Eurozone companies struggled in October, PMI data shows

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Image caption France and Germany's PMI figures showed a gloomy October

Activity among eurozone companies contracted during October, according to the latest snapshot of the sector.

The latest Purchasing Managers Index (PMI) figures showed a second month of contraction in the private sector - leading to fears of a recession in the single-currency region.

The PMI reading fell to 47.2 in October from 49.1 in September, the fastest rate of decline since July 2009.

A reading above 50 shows expansion, while below 50 shows contraction.

The figures demonstrate the weakness of the eurozone economy, which is adding to the worries about the currency bloc as it tries to resolves its debt crisis.

Over the weekend, EU leaders met to try to agree measures to resolve the crisis, and another summit is planned for this Wednesday.

The weekend meeting agreed to force banks to protect themselves against future losses, and to increase the size of the eurozone's bailout fund.

Crisis spillover

France's composite PMI, which measures growth across the private sector, fell to a 29-month low of 46.8 in October from September's 50.2.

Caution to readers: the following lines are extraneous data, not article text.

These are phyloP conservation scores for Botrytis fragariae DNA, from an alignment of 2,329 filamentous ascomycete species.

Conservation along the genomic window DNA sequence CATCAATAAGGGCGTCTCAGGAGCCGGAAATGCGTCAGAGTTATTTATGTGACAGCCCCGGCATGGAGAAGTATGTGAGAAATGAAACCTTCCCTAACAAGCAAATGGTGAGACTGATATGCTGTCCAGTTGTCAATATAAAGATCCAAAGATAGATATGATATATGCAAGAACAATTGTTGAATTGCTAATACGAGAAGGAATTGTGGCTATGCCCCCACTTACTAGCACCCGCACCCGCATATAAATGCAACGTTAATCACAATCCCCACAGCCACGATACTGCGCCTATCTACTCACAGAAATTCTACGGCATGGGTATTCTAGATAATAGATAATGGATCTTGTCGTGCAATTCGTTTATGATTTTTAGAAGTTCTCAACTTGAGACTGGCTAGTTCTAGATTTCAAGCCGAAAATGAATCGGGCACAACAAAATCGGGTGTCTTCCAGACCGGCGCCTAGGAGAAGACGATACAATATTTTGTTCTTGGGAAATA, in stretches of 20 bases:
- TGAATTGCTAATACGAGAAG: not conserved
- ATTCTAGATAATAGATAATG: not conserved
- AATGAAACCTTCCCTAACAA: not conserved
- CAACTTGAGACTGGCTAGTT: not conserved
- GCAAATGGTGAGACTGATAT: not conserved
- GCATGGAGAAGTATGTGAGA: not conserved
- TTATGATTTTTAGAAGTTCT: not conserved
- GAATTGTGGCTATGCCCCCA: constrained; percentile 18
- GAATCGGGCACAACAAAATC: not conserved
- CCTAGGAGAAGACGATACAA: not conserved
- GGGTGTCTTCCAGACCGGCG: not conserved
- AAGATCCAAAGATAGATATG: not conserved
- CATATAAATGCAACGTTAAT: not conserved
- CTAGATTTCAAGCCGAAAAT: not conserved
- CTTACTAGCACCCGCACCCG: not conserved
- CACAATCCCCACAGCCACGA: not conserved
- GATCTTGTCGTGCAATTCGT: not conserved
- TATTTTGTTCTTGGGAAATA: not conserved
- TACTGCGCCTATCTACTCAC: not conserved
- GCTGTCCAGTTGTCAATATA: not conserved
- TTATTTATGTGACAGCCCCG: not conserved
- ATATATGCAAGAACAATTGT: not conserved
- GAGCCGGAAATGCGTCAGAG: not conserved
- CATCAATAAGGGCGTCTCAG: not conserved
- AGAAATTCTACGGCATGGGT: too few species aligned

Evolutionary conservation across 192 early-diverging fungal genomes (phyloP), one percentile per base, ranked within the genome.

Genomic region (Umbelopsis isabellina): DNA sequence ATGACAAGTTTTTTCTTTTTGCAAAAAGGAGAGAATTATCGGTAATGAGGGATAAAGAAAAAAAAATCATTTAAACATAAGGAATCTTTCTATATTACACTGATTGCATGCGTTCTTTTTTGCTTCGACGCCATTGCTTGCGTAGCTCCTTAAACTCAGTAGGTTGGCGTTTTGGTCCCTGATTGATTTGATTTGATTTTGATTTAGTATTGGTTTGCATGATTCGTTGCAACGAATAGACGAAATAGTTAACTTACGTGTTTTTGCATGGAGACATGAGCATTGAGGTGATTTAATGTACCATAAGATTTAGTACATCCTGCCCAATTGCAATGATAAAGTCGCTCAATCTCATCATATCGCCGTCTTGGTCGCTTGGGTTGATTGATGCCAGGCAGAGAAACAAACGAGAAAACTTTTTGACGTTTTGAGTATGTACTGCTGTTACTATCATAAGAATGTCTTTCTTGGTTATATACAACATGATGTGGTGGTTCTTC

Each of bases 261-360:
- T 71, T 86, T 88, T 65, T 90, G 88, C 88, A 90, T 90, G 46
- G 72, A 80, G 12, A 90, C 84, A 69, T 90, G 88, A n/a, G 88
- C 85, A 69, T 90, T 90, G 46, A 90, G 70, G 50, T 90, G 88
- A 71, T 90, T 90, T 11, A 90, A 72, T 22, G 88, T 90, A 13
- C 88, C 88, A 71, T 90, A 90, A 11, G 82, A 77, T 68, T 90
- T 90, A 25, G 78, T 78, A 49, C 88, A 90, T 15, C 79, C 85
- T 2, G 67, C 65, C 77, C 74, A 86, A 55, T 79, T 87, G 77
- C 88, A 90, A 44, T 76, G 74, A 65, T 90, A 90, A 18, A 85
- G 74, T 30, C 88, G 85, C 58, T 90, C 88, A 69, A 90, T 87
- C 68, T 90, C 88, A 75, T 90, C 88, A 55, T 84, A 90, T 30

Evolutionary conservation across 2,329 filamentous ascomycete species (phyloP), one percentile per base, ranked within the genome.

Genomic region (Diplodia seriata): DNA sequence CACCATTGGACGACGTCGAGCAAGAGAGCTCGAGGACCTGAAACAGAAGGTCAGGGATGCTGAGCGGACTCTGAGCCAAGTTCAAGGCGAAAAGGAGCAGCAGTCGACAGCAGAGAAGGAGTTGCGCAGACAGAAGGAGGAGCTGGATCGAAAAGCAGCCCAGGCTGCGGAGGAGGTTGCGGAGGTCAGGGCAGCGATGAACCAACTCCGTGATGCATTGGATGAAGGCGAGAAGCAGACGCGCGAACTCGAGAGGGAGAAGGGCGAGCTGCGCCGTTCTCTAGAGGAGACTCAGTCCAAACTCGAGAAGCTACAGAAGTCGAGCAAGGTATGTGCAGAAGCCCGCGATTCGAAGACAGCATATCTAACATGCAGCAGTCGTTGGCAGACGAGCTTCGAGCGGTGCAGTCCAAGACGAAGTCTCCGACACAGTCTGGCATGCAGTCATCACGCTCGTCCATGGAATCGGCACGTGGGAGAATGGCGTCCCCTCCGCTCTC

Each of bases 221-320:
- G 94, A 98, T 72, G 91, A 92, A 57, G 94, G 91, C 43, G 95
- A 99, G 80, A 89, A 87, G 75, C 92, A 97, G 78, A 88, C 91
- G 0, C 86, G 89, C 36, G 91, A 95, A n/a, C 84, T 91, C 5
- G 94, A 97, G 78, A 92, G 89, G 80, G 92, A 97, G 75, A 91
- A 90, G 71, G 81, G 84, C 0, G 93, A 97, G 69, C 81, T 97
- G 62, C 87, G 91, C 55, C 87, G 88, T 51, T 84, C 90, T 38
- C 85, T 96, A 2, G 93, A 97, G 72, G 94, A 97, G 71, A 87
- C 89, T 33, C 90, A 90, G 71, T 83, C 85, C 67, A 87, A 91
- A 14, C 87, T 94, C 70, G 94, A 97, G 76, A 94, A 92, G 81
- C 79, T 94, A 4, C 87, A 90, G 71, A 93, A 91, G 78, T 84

"The French economy lurched into contraction at the start of the fourth quarter, " said Jack Kennedy, a senior economist at Markit.

"Clearly, the spillover into the real economy from the European debt crisis is biting hard, with demand and confidence having taken a hit."

France's service sector suffered from a lack of new business.

The German manufacturing sector - the benchmark for Europe success - shrank slightly in October - ending a 27-month period of continuous expansion, down to 48.3 from 50.9 in September.

It pointed to a lack of orders and a slowdown in export demand.

Germany's services sector rose slightly in October but the manufacturing slowdown overshadowed the growth.

Last week, Angela Merkel's government cut its 2012 growth forecast from 1.8% to 1% amid slowing demand for exports.